Take Photo should be as easy as taking a “selfie” these days, using the web camera attached to the computer. I think the usage of their defective optical mouse contributed to additional seconds for he had some trouble in maneuvering the pointer to the “Save” button and clicking it to save the photo to my profile. (Problem related to Machine)
Scan Fingerprint should be as easy as placing my fingers on the biometric scanning machine one by one. Similar to the Scan QR Code task, the delay probably rooted from the insensitivity of the scanning device, so each finger had to be really pressed and positioned right on the center or the scanner couldn’t read properly and the task should restart again. (Problem related to Machine)
Print Claim for Clearance should be as easy as clicking on the Print button on the screen and getting the paper released by the printer. Similar to the Take Photo task, maybe the faulty mouse has got something to do with the lag. (Problem related to Machine)
Staple Claim for Clearance to Sheet w/ QR Code should be as easy as attaching the two printed sheets together with the use of a stapler. However, because of the many pieces of paper which I’m not sure were organized on the staff’s desk, time in searching for the sheet with QR code of the applicant makes up for the delay. (Problem related to Method)
4. Poor Synchronization of Records in the Database or Lack or Absence of a Centralized System
After getting the stapled sheets, the applicant will be either asked to go down to the third floor from the fourth floor to claim the NBI clearance certificate when there are no namesake or wait for a week for NBI to check and confirm findings.
I wonder why it would take them that long to check, when all names of criminals are recorded in a master database and a simple search query to match names should do the trick. I guess they don’t have an updated database that insures a smooth and sustainable operation.
The problem may be caused by these probabilities: decentralized databases of all NBI centers, poor synchronization or untimely update of their records. In any case, they should solve this soon by redesigning the setup of the system or making sure that they have an updated database with organized records in real-time. A centralized database entails fast results since the search engine does not need to check multiple locations to return hits.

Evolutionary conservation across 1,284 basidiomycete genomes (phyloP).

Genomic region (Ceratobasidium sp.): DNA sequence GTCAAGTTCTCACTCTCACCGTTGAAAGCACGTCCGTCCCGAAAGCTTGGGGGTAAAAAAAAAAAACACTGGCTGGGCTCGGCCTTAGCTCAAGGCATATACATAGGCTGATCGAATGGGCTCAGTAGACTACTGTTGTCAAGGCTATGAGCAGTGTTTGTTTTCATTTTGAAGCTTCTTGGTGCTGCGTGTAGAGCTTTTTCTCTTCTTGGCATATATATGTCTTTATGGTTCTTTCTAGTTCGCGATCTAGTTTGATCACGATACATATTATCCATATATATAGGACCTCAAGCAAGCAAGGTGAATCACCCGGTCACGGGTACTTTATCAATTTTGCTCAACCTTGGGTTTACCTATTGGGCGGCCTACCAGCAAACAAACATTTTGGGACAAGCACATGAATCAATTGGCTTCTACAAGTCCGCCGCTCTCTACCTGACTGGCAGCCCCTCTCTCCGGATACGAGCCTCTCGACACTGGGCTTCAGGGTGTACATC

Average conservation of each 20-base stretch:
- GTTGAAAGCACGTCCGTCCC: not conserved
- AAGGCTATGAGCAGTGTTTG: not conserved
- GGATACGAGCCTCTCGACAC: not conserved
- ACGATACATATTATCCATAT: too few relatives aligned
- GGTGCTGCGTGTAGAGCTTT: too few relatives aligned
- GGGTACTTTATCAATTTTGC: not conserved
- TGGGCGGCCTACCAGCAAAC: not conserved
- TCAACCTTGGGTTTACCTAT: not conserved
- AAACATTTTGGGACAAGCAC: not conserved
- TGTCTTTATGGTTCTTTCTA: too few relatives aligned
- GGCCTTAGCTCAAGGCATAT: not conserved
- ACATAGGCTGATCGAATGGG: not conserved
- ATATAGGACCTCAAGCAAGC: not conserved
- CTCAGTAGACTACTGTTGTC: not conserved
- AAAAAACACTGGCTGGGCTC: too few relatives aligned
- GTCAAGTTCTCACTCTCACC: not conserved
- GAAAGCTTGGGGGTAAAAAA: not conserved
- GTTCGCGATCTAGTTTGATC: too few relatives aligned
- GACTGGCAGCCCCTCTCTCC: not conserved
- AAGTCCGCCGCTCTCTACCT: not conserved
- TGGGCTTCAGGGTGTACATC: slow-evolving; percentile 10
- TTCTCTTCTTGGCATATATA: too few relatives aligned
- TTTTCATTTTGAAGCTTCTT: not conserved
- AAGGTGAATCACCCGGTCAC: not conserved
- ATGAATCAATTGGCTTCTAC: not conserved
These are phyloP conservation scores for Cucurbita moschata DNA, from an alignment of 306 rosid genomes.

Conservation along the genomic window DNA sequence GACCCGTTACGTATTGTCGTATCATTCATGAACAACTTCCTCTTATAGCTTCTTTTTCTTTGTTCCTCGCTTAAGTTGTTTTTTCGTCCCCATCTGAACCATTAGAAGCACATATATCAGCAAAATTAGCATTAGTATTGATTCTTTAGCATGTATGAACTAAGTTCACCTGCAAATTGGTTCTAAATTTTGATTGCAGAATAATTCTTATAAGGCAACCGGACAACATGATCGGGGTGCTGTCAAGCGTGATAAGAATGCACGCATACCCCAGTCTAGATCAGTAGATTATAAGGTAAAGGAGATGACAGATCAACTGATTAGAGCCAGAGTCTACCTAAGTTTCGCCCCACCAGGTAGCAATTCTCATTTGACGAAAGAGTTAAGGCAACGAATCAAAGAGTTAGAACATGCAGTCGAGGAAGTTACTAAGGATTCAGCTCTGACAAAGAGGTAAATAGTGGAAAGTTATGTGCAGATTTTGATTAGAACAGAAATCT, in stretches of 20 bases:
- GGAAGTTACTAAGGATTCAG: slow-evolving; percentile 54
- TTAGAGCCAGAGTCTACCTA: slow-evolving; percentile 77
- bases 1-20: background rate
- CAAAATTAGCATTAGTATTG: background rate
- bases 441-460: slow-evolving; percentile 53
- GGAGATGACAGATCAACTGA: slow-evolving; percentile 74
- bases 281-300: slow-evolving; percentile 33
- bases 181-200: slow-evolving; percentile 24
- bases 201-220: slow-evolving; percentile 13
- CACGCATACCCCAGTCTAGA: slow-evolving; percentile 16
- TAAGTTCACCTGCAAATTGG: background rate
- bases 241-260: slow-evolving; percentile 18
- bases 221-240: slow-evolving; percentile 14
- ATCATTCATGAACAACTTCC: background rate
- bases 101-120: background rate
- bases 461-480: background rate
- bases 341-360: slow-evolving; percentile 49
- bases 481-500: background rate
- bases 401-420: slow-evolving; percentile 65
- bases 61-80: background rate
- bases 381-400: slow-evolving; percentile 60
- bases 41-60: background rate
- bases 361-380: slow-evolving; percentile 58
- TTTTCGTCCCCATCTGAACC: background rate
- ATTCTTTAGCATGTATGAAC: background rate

I think it’s still acceptable if an applicant is named Joy, Christopher, Michael, Reynaldo, Joseph, Mark, Mary Ann and other common names in the Philippines and his/her application status is put on hold. The chances of having the same name with convicted people as recorded in NBI are pretty high. To draw a distinction, not everyone’s name is as unique as mine and I don’t think there’s anyone with exactly the same name or even sound like my first, middle and last names combined.
Still, I have to wait for a week before clearance is served. 😯
While I acknowledge the improvement of NBI’s service from their former manual system and process, I still can’t get over the fact that there’s a large difference between what I expected and what is.
Some readers here may think that NBI staffs’ current performance in regard to time is adequate. But as a savvy customer who’s into immediate response and consistent improvement, I’m looking for a rather leaner processing to optimize operational efficiency and reduce overall costs.
To address these seen problems, the Philippine NBI Management must play a significant role in improving their systems and honing their people’s skills. If the staff lacks tools or experience in handling such tasks, training may be required or an update in hardware or software may be necessary to perform the job more effectively. Before that though, leaders should be able to regularly check on their staff’s productivity in granular aspect, to see if their actions are still at par with what must be accomplished.